THE King of Cool.
As nicknames go, that one’s damn hard to beat.
But there’s always been the sense Steve McQueen would have given up the acting career that made him the coolest man on the planet if he could have been just as good racing cars and bikes as he was in front of the camera.
Perhaps that came from hardly knowing his father, a stunt pilot for a barnstorming flying circus, who left his mother before Steve was born, in Indiana in 1930.
What’s certain is that, after his mother sent him to live with her parents on a farm in Missouri, his uncle gave him a red tricycle on his fourth birthday and Steve himself cited that as sparking his interest in racing.
But the racetracks would have to wait.
Bounced between the farm and various abusive stepfathers, Steve became rebellious and got into scrapes with the police over petty theft and gang activities.
A stint in remand school seemed to have straightened him out, but he jumped ship to work in a brothel on his first voyage in the merchant marine.
Even when Steve joined the Marines, he couldn’t stick by the rules, busted back down to private no fewer than seven times, before he resolved to focus on self-improvement and embraced the Corps’ discipline, being honourably discharged in 1950, at just 20.
With financial assistance from the GI Bill, which helped pay former servicemen’s tuition, he studied acting in New York and soon started landing stage roles.
He made extra money by competing in weekend races at Long Island City Raceway, quickly becoming good enough to take home $100 a weekend, some of which he spent on his first bike, a Harley-Davidson.
A move to LA saw Steve break into TV and he soon had his first lead role in B-movie schlock-fest The Blob.
His breakthrough role was as the laconic bounty hunter Josh Randall in long-running TV Western Wanted: Dead Or Alive.
It was in this role that Steve perfected the anti-hero schtick that became his trademark, and he cemented his star status by stealing every scene as the taciturn second lead in The Magnificent Seven, much to Yul Brynner’s disgust.
Even then, he was toying with the idea of becoming a racing driver, with a one-off outing in the British Touring Car Championship in 1961 — driving a Mini and finishing third at Brands Hatch.
Then came what, for many, is Steve’s defining role, the one that landed him the King of Cool moniker, and one that allowed him to indulge in his love of motorcycles.
As Captain Virgil Hilts, AKA “the Cooler King” for the amount of time he spent under lock and key in the cooler, Steve created one of cinema’s most iconic characters in The Great Escape, in 1963.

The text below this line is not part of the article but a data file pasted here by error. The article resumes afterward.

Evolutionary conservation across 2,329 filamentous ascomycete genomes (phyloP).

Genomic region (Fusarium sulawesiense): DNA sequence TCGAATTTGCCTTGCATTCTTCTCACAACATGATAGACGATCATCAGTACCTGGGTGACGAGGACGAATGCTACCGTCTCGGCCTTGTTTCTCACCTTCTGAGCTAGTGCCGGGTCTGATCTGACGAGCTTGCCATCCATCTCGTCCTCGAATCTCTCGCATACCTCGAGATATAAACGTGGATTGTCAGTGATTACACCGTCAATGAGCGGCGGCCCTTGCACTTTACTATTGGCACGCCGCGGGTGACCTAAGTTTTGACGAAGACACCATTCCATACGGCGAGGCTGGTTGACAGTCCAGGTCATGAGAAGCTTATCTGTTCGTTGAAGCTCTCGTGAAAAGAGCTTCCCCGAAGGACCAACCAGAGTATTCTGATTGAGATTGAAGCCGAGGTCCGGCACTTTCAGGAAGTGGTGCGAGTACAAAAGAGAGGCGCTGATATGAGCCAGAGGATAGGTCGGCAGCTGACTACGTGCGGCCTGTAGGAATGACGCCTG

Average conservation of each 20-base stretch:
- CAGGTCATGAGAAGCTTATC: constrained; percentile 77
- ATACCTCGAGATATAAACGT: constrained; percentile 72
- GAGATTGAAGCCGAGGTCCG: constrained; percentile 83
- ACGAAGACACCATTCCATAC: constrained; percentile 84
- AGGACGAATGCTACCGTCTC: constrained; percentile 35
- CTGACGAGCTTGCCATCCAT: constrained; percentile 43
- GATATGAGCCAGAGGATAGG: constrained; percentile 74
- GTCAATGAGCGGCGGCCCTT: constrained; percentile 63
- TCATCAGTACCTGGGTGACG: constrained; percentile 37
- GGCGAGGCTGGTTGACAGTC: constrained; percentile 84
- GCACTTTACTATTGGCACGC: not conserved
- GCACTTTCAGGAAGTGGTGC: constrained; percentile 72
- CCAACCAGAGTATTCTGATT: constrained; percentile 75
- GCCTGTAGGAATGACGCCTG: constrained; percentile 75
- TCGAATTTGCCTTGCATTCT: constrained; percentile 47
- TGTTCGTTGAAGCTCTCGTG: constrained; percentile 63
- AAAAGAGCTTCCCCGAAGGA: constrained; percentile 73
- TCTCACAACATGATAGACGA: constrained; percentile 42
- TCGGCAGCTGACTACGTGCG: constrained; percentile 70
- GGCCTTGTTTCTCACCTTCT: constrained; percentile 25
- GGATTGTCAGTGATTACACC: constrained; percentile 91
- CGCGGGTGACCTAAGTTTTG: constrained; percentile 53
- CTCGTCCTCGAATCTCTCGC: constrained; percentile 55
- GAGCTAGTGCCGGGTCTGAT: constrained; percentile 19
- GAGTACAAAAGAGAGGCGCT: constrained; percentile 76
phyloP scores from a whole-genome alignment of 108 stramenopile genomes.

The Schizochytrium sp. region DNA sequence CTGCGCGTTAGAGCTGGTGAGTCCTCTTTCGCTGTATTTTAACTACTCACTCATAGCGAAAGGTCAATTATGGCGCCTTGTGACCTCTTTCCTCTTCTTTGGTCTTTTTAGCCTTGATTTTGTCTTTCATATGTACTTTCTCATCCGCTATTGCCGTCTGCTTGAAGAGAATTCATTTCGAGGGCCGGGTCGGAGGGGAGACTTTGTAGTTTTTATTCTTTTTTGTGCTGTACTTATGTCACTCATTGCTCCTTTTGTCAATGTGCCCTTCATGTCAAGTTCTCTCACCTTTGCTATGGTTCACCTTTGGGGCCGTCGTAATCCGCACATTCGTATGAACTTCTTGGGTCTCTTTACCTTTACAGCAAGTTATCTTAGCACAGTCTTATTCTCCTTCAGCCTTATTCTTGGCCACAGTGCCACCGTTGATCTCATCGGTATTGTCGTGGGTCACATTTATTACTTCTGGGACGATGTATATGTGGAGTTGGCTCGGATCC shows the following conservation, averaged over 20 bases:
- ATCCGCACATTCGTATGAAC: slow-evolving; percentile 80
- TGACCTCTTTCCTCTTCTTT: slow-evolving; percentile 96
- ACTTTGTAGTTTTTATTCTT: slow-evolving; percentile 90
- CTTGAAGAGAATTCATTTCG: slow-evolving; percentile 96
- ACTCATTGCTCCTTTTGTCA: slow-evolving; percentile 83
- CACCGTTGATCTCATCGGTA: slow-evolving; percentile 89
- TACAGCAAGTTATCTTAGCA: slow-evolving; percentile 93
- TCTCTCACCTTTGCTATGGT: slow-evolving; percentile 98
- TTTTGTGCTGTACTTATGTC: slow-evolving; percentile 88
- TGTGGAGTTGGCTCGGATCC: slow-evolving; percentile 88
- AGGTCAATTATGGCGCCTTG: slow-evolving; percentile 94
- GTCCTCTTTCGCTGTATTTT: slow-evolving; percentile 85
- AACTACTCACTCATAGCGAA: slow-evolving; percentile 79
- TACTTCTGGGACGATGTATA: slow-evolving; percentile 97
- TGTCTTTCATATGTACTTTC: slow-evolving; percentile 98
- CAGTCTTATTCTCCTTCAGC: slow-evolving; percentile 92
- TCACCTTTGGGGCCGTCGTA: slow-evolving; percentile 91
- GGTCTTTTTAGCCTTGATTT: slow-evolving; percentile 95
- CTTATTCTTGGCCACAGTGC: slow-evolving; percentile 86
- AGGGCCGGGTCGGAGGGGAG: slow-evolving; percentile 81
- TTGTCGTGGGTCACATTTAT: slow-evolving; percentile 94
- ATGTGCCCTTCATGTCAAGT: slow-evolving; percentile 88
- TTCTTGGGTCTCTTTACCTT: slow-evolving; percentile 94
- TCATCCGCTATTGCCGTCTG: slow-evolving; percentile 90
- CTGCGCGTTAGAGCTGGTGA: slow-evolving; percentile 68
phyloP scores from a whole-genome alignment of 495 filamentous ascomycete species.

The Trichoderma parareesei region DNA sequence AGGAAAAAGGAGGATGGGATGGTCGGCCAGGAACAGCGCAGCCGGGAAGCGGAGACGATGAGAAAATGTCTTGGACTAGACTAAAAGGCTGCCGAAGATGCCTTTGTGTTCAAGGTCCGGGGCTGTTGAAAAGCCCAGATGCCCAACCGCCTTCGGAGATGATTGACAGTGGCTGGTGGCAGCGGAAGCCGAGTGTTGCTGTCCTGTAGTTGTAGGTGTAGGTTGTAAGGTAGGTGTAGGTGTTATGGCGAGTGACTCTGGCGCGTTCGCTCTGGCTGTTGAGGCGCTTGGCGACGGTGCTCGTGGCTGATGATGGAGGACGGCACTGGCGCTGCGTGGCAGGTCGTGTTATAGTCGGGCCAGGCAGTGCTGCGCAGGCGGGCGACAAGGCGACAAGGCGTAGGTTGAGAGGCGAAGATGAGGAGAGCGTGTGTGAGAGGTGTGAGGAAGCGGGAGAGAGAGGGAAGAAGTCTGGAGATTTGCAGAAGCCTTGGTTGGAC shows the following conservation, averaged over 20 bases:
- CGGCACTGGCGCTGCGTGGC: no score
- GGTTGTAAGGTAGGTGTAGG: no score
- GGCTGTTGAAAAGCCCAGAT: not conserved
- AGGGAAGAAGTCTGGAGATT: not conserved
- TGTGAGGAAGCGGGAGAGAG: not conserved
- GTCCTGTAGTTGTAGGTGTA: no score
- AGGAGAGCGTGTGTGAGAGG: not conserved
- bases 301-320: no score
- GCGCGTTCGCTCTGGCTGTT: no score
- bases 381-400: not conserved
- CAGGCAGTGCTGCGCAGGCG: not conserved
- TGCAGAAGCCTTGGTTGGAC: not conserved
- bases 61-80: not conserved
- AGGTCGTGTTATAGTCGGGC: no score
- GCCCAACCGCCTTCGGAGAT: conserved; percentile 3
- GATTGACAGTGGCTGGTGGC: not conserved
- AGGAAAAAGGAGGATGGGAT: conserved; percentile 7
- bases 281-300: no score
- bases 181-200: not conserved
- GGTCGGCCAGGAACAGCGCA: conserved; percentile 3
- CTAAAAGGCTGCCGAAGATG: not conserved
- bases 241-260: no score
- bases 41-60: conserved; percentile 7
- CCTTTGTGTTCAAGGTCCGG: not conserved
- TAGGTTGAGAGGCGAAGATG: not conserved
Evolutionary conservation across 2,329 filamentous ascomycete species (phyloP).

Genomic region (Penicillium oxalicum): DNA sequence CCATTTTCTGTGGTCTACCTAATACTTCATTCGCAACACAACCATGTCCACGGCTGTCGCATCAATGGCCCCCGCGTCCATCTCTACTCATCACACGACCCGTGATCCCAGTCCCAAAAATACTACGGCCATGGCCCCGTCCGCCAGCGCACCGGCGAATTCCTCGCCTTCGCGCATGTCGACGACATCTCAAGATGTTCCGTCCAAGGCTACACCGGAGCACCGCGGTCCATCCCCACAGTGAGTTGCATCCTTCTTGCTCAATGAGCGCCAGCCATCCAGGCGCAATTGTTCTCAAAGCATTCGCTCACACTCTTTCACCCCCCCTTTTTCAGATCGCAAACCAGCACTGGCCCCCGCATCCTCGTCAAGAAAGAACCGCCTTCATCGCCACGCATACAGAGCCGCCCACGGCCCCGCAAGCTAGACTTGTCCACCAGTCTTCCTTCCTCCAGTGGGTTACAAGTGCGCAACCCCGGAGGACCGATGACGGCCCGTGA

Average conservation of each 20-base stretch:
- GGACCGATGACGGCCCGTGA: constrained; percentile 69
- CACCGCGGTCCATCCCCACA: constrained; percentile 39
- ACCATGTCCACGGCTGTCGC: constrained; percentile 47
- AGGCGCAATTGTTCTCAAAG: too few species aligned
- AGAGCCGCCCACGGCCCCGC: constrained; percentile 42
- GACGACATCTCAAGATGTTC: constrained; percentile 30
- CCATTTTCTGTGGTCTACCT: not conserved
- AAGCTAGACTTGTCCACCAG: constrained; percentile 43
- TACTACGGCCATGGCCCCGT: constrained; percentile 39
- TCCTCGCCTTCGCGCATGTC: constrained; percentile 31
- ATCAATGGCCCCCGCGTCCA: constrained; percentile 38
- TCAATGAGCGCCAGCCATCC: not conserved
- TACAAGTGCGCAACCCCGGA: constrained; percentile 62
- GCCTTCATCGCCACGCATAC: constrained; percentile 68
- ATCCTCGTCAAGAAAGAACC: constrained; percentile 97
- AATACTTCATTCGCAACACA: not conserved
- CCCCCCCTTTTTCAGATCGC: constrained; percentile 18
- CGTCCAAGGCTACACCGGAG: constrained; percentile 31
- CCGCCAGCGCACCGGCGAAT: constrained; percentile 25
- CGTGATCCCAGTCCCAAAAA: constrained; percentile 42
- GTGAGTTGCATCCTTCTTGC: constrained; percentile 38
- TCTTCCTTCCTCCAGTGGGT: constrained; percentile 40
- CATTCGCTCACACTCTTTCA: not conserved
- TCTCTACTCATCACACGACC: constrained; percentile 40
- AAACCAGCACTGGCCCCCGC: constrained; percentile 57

And his new-found clout meant he could ask for a motorcycle sequence to be tagged onto the tale of a mass escape of POWs.
Steve did most of the stunt riding himself apart from the final, futile, leap for freedom, which insurance niceties meant had to be performed by stunt driver Bud Ekins.
Ekins also stood in for the star in his other signature role, that of the detective in 1968’s Bullitt, as although Steve spent a lot of time practising high-speed driving on San Francisco’s streets, he’s only behind the Mustang’s wheel for about 10% of the picture’s classic car chase.
Bullitt went so far over budget, Warner Bros cancelled the remaining seven films on Steve’s contract, failing to woo him back when it became a runaway success.
He again combined acting with his love of speed in 1971’s Le Mans, for which he’d wanted to drive a Porsche in the previous year’s 24-hour race with Formula 1 legend Jackie Stewart.
But the film’s backers threatened to pull out if he did and, faced with the choice of a day driving the car in the race or a whole summer doing it for the film, chose the latter option.
By that time, he’d already picked up his only Oscar nomination, for 1966’s The Sand Pebbles, though many feel his role as the French prisoner on Devil’s Island in 1973’s Papillon was worthy of another nod.
That, plus The Towering Inferno the next year, made Steve the world’s highest-paid actor, but he’d had enough, and spent the next four years focusing on motorcycle racing.
He came back to Hollywood, making three films, but died in 1980 from cancer, probably caused by removing asbestos from pipes while in the Marines.
He’d travelled to Mexico for experimental treatment and died of a heart attack after surgery.
He was just 50, and had made fewer than 30 movies.
But that was more than enough to secure the title of the King of Cool.